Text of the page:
Monday, February 11, 2019

openSUSE Linux Challenge

Jason Evangelho has launched another Linux challenge; this time it is openSUSE Tumbleweed.

"The basic premise of the openSUSE Tumbleweed challenge is simple: ditch Windows, macOS or your current Linux OS of choice and exclusively use openSUSE Tumbleweed for two weeks."

Unfortunately I can't comply 100%. The remote work I do dictates that I use Google Chrome in Windows.

I've never liked doing things I don't like just because I get paid to do so. That's gets into prostitution.

I tried using Firefox once while working. The text box complimented me on my "fancy" browser, but it wouldn't work. I did sneak and use Google Chrome in deepin and it worked fine. Don't tell anyone.

So, understanding that I can't completely ditch anything, it was time to install it on my test machine.

The test machine is a 3 year old HP Envy BTO (Build To Order). More of the story here

The first eyebrow raiser was the installer. Very intimidating.

Keep in mind, my hard drive is already partitioned and has other operating systems on it.

For some reason openSUSE automatically chose a partition already occupied instead of a blank partition. The NTFS formatting may have caused that.

Everything proceeded once I told it where to install. Then, it crapped out at the GRUB install.

The error was that it couldn't find a 256MB EFI/boot partition?

I'm sorry, what?!

The 100MB EFI/boot partition that is there works fine for the other 5 distros; heck, that's what WIndows uses for cryin' out loud. Granted, if Microsoft Windows was in charge of the oxygen supply on our planet, we would have all died 20 years ago...

Anyway, I was able to push beyond the GRUB error and complete the install. Sparky was in charge of the existing GRUB, so I booted into it. Straight to a terminal window I went and

sudo update-grub

openSUSE was picked up and added to the GRUB list. Reboot into openSUSE.

Right out of the gate openSUSE has kind of a "plastic" appearance. Every Linux distro has its own look so whatever...

The menus - ew! That's the same menu they have (had?) in Q4OS; I didn't care for it there and I don't like it here. I'd say it "drove me nuts" but that's a short trip...

So next is the hunt for nVidia drivers. Thankfully Mr. Evangelho had linked to CubicleNate.

A nice installation guide here and following the links I ended up here.

I started copy/pasting the terminal commands, but they didn't work.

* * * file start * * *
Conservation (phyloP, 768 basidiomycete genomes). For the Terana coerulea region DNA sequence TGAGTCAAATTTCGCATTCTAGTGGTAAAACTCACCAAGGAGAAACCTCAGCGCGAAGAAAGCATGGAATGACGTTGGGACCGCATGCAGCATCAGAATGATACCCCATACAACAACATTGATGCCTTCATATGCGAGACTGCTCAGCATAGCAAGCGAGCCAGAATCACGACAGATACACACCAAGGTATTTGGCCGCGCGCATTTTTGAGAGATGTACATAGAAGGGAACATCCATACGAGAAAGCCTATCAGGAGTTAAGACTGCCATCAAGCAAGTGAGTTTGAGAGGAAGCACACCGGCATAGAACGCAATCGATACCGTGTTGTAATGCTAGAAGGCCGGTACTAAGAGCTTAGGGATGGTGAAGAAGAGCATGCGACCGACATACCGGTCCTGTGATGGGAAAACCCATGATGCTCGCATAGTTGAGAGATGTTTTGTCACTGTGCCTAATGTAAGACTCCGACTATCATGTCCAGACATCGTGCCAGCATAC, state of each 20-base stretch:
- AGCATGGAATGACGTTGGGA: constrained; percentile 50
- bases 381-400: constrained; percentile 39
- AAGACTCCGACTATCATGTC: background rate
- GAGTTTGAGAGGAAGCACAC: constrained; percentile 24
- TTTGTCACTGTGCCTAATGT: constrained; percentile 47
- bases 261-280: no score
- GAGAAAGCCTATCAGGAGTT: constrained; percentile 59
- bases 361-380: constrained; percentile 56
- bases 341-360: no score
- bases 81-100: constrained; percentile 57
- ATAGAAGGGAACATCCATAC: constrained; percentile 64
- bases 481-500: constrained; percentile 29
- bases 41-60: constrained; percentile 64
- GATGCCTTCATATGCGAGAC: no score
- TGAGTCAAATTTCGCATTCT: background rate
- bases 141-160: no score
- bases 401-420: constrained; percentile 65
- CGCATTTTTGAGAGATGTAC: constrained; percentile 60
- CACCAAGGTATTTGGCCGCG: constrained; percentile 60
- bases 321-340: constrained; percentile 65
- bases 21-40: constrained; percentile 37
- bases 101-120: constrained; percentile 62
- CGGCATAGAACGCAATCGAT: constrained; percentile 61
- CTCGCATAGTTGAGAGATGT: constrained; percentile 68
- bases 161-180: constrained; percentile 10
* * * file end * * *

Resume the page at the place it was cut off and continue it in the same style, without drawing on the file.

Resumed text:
I got into YaST and it worked. The instructions for YaST were enough to get it going.

Now I had the nVidia X Server, but, bad news, I could NOT save my monitor settings.

This is one of those things that keeps Linux distros in general from being a mainstream player to compete with Microsoft, Apple, and Android. This isn't necessarily openSUSE's fault because a lot of different Linux distributions use this exact same nVidia X Server program and the program has issues.

Side note - deepin has their own "Graphics Driver Manager" and it works fine. That tells me we don't have to settle for broken programs.

I did find a cure for nVidia X Server, but not on the first Google search. Mastery of Google is an art... What I found here was pretty simple. The author said he too had found confusing instructions that looked like they would mess his system up rather than fix his problem.

And, to top it all off, video quality, after all that work, sucks.

The video that explains how to fix nVidia X Server will only play in 360p which makes it too blurry to read. The same video will play in 1080p, with the same GFX card, same browser, but a different Linux distro with a different GFX driver tool.

Oh, flash and Java? I know people think they will usher in the antichrist, but, the truth is, a lot of the internet (websites) still require it or pages won't render correctly, or even at all.

So, my review stops here.

I had high hopes because it looked so promising, but alas, no.

If I had a problematic GFX card, then I'd understand, but an EVGA GT 710 (Dual DVI 02G-P3-2717-KR) is NOT some state of the art, just came out yesterday ordeal. It is about as common as peanut butter and jelly on white bread, and almost as antiquated. Aaaaaaaaand, it works elsewhere with other OS's and driver widgets so...

Very disappointed.

Dedoimedo did a thorough review of openSUSE a few months back. Worth the read.

In closing, please keep in mind, this has been "my' review.

Linux distributions, like ice cream, come in many different flavors.

Not everybody likes the same flavor(s).

You may try it and like it.

I tried it. I didn't like it.


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